Reviewing Your Estate Plan Protects Goals

Orange City Iowa Estate Planning

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Most people wish to have more control over who and how their assets are managed than what the state laws provide, and so they draft documents that can override the Laws of Intestacy, when those laws do not match their objectives.

Transferring the management of assets if and when you are unable to manage them yourself due to disability or death is the basic reason for an estate plan. This goes for people with $100 or $100 million. You already have an estate plan, because every state has laws, known as the Laws of Intestacy, addressing how assets are managed and who will inherit your assets if you do not have a will created. However, the estate plan created by your state’s laws might not be what you want, explains the article “Auditing Your Estate Plan” appearing in Forbes.estate plan review

To take more control over your estate, you’ll want to have an estate planning attorney create an estate plan drafted to achieve your goals. To do so, you’ll need to start by defining your estate planning objectives. Are you trying to:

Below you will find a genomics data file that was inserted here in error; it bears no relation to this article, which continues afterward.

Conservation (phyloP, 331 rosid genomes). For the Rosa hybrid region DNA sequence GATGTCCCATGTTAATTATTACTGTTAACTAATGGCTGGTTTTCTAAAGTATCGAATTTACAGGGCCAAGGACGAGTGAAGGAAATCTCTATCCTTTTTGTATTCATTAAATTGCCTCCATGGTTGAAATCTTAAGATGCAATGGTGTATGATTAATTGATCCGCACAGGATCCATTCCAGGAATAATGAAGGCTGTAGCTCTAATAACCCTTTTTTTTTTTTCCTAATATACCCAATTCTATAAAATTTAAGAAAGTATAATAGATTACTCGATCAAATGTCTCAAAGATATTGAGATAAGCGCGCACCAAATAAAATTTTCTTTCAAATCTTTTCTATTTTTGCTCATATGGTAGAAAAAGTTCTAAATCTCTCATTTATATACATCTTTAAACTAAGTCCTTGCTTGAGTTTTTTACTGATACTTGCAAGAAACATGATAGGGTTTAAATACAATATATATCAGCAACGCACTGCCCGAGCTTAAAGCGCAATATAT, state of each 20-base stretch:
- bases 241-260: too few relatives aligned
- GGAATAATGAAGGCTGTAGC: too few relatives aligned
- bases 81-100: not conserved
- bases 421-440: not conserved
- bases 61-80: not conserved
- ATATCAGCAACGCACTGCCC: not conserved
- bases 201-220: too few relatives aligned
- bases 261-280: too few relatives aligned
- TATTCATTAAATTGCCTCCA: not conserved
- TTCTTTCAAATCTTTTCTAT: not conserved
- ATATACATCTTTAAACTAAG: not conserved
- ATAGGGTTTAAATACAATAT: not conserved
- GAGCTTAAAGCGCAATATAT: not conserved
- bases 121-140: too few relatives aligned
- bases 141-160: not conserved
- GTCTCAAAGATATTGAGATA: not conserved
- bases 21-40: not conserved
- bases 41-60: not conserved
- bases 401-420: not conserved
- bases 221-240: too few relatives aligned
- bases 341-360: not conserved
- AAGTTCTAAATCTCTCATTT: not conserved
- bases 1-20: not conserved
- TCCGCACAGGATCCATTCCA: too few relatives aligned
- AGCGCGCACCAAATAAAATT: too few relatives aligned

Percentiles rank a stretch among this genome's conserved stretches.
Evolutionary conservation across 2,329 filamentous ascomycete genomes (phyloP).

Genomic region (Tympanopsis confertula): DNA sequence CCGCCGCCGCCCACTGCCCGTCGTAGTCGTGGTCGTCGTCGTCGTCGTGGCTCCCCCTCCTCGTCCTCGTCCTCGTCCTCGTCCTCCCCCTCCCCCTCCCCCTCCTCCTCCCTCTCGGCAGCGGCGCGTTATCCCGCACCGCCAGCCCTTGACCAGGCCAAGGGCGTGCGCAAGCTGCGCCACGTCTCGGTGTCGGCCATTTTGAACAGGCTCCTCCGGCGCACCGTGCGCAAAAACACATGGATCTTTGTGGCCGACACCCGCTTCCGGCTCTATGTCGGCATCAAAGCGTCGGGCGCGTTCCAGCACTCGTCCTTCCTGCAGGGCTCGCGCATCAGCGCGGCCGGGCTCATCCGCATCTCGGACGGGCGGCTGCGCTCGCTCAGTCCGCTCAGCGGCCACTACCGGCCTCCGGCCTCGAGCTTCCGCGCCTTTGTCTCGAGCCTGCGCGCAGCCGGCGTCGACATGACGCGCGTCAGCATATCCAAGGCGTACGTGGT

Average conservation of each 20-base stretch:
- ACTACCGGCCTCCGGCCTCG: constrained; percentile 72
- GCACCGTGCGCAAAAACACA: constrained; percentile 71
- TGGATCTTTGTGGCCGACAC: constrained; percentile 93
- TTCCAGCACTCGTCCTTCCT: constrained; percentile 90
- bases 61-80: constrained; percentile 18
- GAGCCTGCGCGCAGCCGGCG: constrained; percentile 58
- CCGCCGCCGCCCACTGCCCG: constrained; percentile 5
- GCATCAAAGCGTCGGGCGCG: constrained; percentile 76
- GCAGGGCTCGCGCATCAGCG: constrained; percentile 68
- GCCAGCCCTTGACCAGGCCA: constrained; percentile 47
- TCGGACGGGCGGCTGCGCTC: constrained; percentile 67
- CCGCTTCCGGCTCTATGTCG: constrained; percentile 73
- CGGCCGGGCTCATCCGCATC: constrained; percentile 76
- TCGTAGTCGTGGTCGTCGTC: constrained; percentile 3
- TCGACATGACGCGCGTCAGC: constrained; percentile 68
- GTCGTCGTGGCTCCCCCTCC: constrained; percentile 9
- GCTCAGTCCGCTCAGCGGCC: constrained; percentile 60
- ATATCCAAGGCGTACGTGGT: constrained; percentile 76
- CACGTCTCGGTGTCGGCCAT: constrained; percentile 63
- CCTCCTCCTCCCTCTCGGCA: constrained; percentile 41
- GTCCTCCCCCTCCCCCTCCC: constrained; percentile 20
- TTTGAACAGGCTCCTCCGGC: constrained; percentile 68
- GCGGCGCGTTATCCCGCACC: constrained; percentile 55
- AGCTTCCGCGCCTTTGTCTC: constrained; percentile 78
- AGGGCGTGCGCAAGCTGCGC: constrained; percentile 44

• Provide for a surviving spouse or family?
  • Save on income taxes now?
  • Save on estate and gift taxes later?
  • Provide for children later?
  • Give assets to a charity?
  • Provide for retirement income?
  • Protect assets and beneficiaries from creditors?

Reviewing your estate plan, especially if you haven’t done so in more than three years, will show whether any of your goals have changed. You’ll need to review wills, trusts, powers of attorney, healthcare powers of attorney, beneficiary designation forms, insurance policies and joint accounts.

Preparing for incapacity is just as important as distributing assets. Who should manage your medical, financial and legal affairs? Designating a person, or multiple persons, to act on your behalf, and making your wishes clear and enforceable with estate planning documents, will give you and your loved ones security. You are ready, and they will be ready to help you if something unexpected occurs.

Reference: Forbes (Sep. 23, 2020) “Auditing Your Estate Plan”

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